Guidelines for Home
These are general guidelines for storing human milk at different temperatures. Various factors (milk volume, room temperature when milk is expressed, temperature fluctuations in the refrigerator and freezer and cleanliness of the environment) can affect how long human milk can be safely stored.
Human Milk Storage Guidelines
Before Expressing or Handling Breast Milk
- Wash your hands well with soap and water. If soap and water are not available, use an alcohol-based hand sanitizer that contains at least 60% alcohol.
- Mothers can express breast milk by hand or with a manual or electric pump.
- If using a pump, inspect the pump kit and tubing to make sure it is clean. Discard and replace moldy tubing immediately.
- Use breast milk storage bags or clean food-grade containers with tight fitting lids made of glass or plastic to store expressed breast milk.
- Clearly label the breast milk with the date it was expressed.
- Do not store breast milk in the door of the refrigerator or freezer. This will help protect the breast milk from temperature changes from the door opening and closing.
- If you don’t think you will use freshly expressed breast milk within four days, freeze it right away. This will help to protect the quality of the breast milk.
- Freeze breast milk in small amounts of two to four ounces (or the amount that will be offered at one feeding) to avoid wasting breast milk that might not be finished.
- When freezing breast milk, leave about an inch of space at the top of the container because breast milk expands as it freezes.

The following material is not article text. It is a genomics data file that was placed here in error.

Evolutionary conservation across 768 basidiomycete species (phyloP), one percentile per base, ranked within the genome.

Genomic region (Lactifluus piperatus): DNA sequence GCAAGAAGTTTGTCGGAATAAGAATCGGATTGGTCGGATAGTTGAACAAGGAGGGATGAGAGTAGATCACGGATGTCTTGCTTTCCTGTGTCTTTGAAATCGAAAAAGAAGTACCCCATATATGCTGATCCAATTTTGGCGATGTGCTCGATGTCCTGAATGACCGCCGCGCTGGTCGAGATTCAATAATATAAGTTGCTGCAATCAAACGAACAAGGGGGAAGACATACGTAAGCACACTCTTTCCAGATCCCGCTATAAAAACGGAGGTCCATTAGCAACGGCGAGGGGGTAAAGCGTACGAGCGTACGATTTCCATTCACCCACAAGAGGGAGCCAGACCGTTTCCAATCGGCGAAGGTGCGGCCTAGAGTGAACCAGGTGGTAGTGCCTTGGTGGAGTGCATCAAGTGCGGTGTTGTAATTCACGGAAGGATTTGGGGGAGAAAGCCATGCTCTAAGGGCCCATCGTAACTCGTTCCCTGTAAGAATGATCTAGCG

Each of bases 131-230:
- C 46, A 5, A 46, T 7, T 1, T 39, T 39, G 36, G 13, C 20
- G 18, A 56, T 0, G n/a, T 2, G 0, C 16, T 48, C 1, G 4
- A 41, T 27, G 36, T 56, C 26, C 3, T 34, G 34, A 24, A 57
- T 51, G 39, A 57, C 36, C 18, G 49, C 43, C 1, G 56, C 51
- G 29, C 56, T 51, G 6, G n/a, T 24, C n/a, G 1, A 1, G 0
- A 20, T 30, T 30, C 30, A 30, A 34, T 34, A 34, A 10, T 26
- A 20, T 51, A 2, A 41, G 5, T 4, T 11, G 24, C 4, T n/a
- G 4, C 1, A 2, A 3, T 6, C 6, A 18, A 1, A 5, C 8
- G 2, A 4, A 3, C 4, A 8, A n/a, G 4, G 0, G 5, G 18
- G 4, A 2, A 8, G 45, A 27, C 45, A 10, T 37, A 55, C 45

- If you will be delivering breast milk to a childcare provider, clearly label the container with the child’s name and talk to your childcare provider about other requirements they might have for labeling and storing breast milk.
- Breast milk can be stored in an insulated cooler bag with frozen ice packs for up to 24 hours when you are traveling. Once you arrive at your destination, milk should be used right away, stored in the refrigerator, or frozen.
Safe Thawing of Breast Milk
- Always thaw the oldest breast milk first. Remember first in, first out. Over time, the quality of breast milk can decrease.
- There are several ways to thaw your breast milk:
- In the refrigerator overnight.
- Set in a container of warm or lukewarm water.
- Under lukewarm running water.
- Never thaw or heat breast milk in a microwave. Microwaving can destroy nutrients in breast milk and create hot spots, which can burn a baby’s mouth.
- Use breast milk within 24 hours of thawing in the refrigerator (this means from the time it is no longer frozen or completely thawed, not from the time when you took it out of the freezer).
- Once breast milk is brought to room temperature or warmed after storing in the refrigerator or freezer, it should be used within 2 hours.
- Never refreeze breast milk once it has been thawed.
Feeding Expressed Breast Milk
- Breast milk does not need to be warmed. It can be served room temperature or cold.
- If you decide to warm the breast milk, here are some tips:
- Keep the container sealed while warming.
- Warm breast milk by placing the container of breast milk into a separate container or pot of warm water for a few minutes or by running warm (not hot) tap water over the container for a few minutes.
- Do not heat breast milk directly on the stove or in the microwave.
- Test the temperature of the breast milk before feeding it to your baby by putting a few drops on your wrist. It should feel warm, not hot.
- Swirl the breast milk to mix the fat, which may have separated.
- If your baby did not finish the bottle, the leftover breast milk can still be used within 2 hours after the baby is finished feeding. After two hours, leftover breast milk should be discarded.
Safe Cleaning of Infant Feeding Items and Pumping Equipment
Carefully cleaning, sanitizing, and storing your pump equipment, baby’s bottles, and other feeding items will help to protect your breast milk from contamination. There are other resources available on the Internet, such as the CDC website, that can provide further guidance on how to safely clean and store pump equipment and infant feeding items.
Rhonda Jenkins has worked at Chesapeake Regional for more than 10 years. She is currently the Perinatal Assistant.